Sportsman Park: Several Track Records Broken Last Week Sir Tribals Spring Standard is Still Best, Daily Racing Form, 1958-05-05


view raw text

Sportsmans Park J. J. ; By Murphy — — ■ Several Track Records Broken Last Week Sir Tribals Sprint Standard Is Still Best Gran Fino Carries Aristocratic Pedigree SPORTSMANS PARK, Cicero, 111., May 3.— The track was muddy at Sportsmans Park again this morning, but during the time it was fast, covering a period of about four days, we had an abundance of time record-breaking or equalling performances. Gold Key started it off in clipping one-fifth second from Key Biscaynes old IVa miles mark in going the distance1 in 1:51. In the following race, Noble Imp turned 1 1-16 miles in 1:45 to equal the standard held by Better Goods. The following day, Dr. Joe Kay, a" five-year-old who has campaigned here for the past couple of seasons, lowered the 6-furlong record established by Turndown last fall in running in 1:12. However, Dr. Joe Kays tenure was short-lived, as the very next day Pan, a black son of Alibhai, carried 120 pounds and ran the three-quarters in 1:111s, while on the same bill. Black Powder, an ebony-hued Nebraska-bred, turned a Vs mile in :4625 to better Flashy Tokens year-old record by one-fifth second. And later on the card, another mark, held by Key Biscayhe, was shattered when Bay Boy, a three-year-old gelding, did one mile in l:38-i. Air this means that the lone mark at the outset •and still standing is Sir Tribals 6]2 furlongs record established two years ago. Other standards .listed in the condition book are for the little contested distances of 1 5-16 miles held by Braseda, 1 7-16 miles held by Volition, 1 3-8 miles held by Red Reck, and 1 5-8 miles held by Ball Hawk. Nebraska-Bred Black Powder Makes His Mark Black Powder may be the first runner- bred in Nebraska in modern times to connect in three straight races outside his home state", where, we believe, one homebred race is carded every day. The altered son of Powdered Milk — Classic Under, was bred and is owned by Omer Hall, of Omaha, and trained by the latters son. Black Powder was victorious in his last start at Oaklawn Park and has taken two purses in succession here. . . . Gold Key, victorious in the first two divisions of the three-contest Endurance Series, is exceptionally well bred, being by Jet Pilot, the 1947 Kentucky Derby winner, and out of the good producing Dixiana mare. Fulmar. The latter is the dam of Fulvous, winner of both the Arlington Lassie and Princess Pat Stakes, and "of Fulcrum, who won the Kentucky Breeders Futurity at Keeneland last season. The fact that rather ordinary racers have been showing such speed bears out the prediction of President William H. Johnston that Sportsmans Park would have a much better racing strip this season. The course dries out quickly, and while appearing to have a good cushion, when fast is still -conducive to better time on the part of the thoroughbreds. We have heard no complaints from trainers or jockeys during the past week, so it must be that everything is all right. While a colt named Gran Fino ran second to Pan in the latters record-breaking race, we feel he might be a trifle ashamed that he failed to fare better. He comes from a fine family. His "father," Beau Max, -is one. of the head men at the fabulous King Ranch in Texas, while his "mother," But Why Not, was a member of turf societys elite in her younger days. But Why Not earned about 00,000 in purse money, making her one of the aristocrats of her sex. During her career she beat Gallorette, one of the great mares of all time; beat Bolero, former 6-furlong worlds record holder, and won the Black Eyed Susan and other stakes. Dalgo Sidelined With Injured Foot Danny Stewart, who at one time trained many top horses, including Misty Isle, for whom a Chicago stake is named, is a patient at the Little Company of Mary Hospital at suburban Evergreen Park . Jockey Milton Dalgo suffered a fractured toe Friday and will be out of action for a few days. . . . Jockeys Don Wagner and Eugene Curry are still at St. Anthonys Hospital, Chicago. . . . Schooling of horses at Washington Park got under way Friday with starter Roy Dickerson and assistant Bill Simpson in charge. . . . Two Rainbows, racing in claiming company here, was a stakes performer in her younger days and finished third in the Modesty. . . . Bill Quinlan, liaison man between the mutuel department and press box, celebrated his 63rd frirthday Friday and passed out apples. Bill, who was agent for Eddie Arcaro, many years ago, believes an apple a day keeps the doctor away. Ethel Haffa, Chicago owner, attended the Kentucky Derby. . . . Daily Racing Form trackman picked seven winners in his selections Friday. His two other top choices finished second. . . . Joe Bobba, who has insured some of the best horses to race in California in the past dozen years, stopped off for a visit en route to the Derby — . Murry Shilling, pari-mutuel employee here, left for Buffalo, N. Y., to take charge of the mutuels at a harness meeting to be held in that city. . . . Mrs. Connie Ring, owner of a number of horses stabled at Washington Park, arrived from her home in Beaumont, Calif. ... Dr. H. Dembenski, of Hot Springs, Ark., visiting. ... . Also Marion Partlow, owner of Part-low Farms at Casey. 111. Ditto John W. Snider. East St. Louis owner.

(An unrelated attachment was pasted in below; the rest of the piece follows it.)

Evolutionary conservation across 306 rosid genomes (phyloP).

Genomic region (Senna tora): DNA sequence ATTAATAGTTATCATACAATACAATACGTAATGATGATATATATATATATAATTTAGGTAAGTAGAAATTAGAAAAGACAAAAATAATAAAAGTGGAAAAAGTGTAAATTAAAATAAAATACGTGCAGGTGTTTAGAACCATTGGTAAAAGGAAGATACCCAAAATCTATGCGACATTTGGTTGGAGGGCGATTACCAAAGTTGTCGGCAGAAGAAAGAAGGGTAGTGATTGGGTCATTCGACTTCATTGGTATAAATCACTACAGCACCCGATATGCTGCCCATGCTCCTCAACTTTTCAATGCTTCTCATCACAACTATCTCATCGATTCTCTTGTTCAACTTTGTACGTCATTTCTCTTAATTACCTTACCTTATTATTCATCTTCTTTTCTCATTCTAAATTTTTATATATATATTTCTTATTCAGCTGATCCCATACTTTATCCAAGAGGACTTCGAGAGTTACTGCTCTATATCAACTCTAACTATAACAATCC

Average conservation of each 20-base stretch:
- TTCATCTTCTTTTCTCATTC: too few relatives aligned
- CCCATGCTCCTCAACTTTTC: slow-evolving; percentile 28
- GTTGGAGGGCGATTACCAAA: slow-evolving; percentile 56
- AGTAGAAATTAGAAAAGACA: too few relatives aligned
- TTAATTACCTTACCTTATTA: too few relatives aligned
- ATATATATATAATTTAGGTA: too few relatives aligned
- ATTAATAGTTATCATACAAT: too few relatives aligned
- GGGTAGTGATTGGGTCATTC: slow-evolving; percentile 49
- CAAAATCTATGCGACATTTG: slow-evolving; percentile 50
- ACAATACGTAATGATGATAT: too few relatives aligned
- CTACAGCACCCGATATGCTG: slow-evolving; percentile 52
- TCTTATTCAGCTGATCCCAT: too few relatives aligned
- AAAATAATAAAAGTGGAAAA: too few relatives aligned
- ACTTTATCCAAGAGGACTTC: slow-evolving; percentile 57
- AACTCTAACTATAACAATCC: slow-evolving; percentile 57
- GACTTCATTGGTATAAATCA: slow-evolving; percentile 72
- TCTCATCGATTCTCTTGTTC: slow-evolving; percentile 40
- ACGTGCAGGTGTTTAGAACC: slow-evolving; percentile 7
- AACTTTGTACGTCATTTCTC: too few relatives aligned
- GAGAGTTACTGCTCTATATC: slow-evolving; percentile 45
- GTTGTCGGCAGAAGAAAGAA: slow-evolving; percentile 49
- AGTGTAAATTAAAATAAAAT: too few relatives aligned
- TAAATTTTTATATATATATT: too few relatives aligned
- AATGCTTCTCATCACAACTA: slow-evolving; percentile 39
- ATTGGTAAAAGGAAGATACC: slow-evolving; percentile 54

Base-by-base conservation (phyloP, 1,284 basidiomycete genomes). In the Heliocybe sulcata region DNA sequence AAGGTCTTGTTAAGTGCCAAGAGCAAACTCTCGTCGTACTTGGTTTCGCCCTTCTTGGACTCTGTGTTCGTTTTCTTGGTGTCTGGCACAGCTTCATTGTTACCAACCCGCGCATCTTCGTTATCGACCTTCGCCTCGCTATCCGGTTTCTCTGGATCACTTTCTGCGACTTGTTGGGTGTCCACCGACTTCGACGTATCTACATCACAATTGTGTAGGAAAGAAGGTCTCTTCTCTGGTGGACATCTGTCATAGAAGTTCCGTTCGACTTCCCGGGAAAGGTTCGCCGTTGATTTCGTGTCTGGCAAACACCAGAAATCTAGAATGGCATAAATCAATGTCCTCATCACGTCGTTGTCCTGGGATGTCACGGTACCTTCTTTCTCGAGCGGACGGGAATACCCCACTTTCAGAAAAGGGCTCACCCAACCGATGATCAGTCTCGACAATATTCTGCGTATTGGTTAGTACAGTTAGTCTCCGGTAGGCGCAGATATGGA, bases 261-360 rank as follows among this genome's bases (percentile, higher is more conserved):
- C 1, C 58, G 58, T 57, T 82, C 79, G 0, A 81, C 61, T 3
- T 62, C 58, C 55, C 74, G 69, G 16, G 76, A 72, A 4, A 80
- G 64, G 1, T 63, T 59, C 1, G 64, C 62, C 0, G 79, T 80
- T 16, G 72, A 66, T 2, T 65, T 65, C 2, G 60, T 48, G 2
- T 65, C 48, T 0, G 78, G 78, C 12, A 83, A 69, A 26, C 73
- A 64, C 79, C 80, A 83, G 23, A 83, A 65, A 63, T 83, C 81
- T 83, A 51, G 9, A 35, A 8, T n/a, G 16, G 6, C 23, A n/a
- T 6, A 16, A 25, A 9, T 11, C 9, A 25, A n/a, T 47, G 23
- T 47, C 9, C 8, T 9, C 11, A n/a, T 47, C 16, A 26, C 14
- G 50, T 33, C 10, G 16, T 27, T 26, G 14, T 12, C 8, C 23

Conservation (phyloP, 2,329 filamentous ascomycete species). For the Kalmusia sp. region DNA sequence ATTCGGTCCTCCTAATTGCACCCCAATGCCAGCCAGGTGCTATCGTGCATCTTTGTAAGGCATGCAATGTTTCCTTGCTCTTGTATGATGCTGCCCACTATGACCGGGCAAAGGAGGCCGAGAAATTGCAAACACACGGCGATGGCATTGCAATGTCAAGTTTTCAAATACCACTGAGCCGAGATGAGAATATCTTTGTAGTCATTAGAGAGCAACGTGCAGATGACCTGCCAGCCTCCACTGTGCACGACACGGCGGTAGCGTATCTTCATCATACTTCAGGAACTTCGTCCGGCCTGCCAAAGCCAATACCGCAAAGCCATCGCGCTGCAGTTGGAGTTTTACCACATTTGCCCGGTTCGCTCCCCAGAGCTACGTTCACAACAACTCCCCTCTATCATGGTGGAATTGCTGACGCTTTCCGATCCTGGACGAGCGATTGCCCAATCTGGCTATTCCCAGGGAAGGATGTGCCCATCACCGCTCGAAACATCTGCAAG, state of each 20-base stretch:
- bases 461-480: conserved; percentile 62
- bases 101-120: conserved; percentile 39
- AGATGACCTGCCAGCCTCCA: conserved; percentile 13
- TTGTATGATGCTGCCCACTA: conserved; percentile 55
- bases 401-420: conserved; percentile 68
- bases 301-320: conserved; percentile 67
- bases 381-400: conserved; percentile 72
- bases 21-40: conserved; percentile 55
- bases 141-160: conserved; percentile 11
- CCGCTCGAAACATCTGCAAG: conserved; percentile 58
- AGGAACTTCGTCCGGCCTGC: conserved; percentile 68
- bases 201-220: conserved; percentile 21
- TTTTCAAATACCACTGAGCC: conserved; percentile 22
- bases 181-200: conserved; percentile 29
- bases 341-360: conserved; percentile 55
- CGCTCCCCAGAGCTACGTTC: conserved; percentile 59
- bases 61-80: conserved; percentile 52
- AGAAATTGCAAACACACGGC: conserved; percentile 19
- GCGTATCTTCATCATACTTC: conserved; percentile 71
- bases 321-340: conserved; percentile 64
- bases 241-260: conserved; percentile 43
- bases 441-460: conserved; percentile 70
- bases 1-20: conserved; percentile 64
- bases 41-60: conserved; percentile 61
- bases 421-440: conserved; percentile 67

Persistent Link:
Local Identifier: drf1958050501_7_2
Library of Congress Record: